by Barry Newton
This past week week I encountered it again. We have all heard it. I have lost track of the times I have seen it in print.
If we’ll be honest perhaps we may have even said it ourselves while discussing the Bible. “According to Webster, this word means …”
No longer is it just Webster’s authority to which people appeal. This past week during a discussion on what the Bible teaches about faith and works, someone pointed me to Encarta, an online dictionary, as providing reliable definitions.
Good dictionaries or encyclopedias will accurately describe all of the ways an English word is used today. But our English dictionaries can fail miserably to inform us about the message in our English Bibles.
Translators select English words to accurately convey an idea from the original languages of the Bible into English. Unfortunately, many times our English words carry additional meanings foreign to what the biblical word meant. It is these additional English meanings which can create havoc.
Several popular arguments utilize a type of shell game in order to claim as biblical, messages foreign to the text in the original language.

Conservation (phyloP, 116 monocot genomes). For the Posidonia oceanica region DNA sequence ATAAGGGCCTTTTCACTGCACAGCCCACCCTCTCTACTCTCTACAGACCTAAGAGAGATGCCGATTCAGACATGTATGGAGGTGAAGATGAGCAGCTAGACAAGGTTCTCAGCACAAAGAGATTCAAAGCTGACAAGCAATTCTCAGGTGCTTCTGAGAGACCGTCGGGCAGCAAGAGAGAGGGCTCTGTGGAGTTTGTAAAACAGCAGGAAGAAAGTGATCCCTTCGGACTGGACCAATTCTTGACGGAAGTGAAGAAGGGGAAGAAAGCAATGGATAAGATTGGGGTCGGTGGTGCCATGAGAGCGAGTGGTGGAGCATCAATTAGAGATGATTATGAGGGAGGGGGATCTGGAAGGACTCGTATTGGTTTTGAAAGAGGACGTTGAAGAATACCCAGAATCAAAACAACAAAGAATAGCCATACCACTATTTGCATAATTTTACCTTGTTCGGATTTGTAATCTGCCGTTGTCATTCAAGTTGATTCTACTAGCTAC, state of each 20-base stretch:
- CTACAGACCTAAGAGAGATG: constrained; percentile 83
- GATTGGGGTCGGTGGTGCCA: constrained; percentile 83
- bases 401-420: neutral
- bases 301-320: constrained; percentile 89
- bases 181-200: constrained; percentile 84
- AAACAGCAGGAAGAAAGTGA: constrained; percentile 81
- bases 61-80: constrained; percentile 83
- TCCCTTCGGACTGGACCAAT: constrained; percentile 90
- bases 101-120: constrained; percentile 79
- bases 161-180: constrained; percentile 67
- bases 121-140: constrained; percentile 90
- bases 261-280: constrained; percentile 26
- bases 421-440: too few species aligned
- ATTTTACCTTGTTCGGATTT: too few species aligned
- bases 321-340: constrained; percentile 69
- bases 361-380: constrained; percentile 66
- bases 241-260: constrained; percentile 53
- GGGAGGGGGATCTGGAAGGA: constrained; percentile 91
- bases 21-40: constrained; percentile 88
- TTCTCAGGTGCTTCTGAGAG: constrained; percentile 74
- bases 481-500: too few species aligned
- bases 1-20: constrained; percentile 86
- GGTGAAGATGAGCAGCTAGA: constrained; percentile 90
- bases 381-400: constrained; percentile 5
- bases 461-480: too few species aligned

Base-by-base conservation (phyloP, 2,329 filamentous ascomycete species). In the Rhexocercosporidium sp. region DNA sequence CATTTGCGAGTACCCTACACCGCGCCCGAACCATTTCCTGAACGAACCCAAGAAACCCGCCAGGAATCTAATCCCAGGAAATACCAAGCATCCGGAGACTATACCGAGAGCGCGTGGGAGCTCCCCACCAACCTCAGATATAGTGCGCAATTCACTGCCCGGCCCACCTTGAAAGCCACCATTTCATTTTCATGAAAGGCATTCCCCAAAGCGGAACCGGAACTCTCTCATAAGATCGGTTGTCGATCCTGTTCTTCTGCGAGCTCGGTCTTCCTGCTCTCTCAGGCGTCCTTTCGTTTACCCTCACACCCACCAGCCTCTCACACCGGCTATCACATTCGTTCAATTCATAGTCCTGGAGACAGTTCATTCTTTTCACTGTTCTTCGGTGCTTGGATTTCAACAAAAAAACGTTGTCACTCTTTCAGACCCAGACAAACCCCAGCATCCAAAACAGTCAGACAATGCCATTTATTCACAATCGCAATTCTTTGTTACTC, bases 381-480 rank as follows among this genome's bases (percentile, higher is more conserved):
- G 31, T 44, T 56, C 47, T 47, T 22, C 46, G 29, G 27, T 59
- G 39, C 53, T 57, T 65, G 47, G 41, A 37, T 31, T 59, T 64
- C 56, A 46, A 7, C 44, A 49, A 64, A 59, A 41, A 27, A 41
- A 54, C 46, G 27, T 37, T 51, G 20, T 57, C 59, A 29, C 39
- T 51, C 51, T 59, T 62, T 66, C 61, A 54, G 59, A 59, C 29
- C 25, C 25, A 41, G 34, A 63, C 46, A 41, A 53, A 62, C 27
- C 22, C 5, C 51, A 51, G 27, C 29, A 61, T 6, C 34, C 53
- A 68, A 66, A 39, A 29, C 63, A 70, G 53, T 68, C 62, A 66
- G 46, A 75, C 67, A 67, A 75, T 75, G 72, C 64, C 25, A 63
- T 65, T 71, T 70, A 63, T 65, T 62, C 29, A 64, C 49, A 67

What do you find when you look up the word baptize in a dictionary? A good one will describe various modes of applying water such as sprinkling and immersion, as well as several other ideas. If people today were to use baptize to signify eating a hamburger, that too would be listed.
To use an English dictionary as the basis of arguing that the Bible promotes sprinkling water as a form of baptism would be irresponsible.
Others still argue that Acts 2:38 teaches people should be baptized *because* their sins have already been forgiven. It is true that in English we say, he is wanted for murder to indicate someone is sought *because* he is accused of having already committed murder.
However, the Greek word *eis* which is accurately translated as *for* in our Bibles to indicate purpose, never means *because*. Thus Acts 2:38 can not mean that we are baptized because our sins have been forgiven. It teaches us to be baptized that we might be forgiven.
Sometimes this shell game regarding *for* has been taken to a new level by pointing to “Christ died for our sins.” (1 Corinthians 15:3) Although English translations might use *for* in both this verse as well as Acts 2:38, they are completely different words in the Greek. Therefore a person can not legitimately argue on the basis of 1 Corinthians 15:3 what is meant in Acts 2:38.
If we want to understand what a Biblical word means, we need to consult a Hebrew or Greek Lexicon, or a good Bible dictionary or encyclopedia. We do not need to be looking at Webster’s.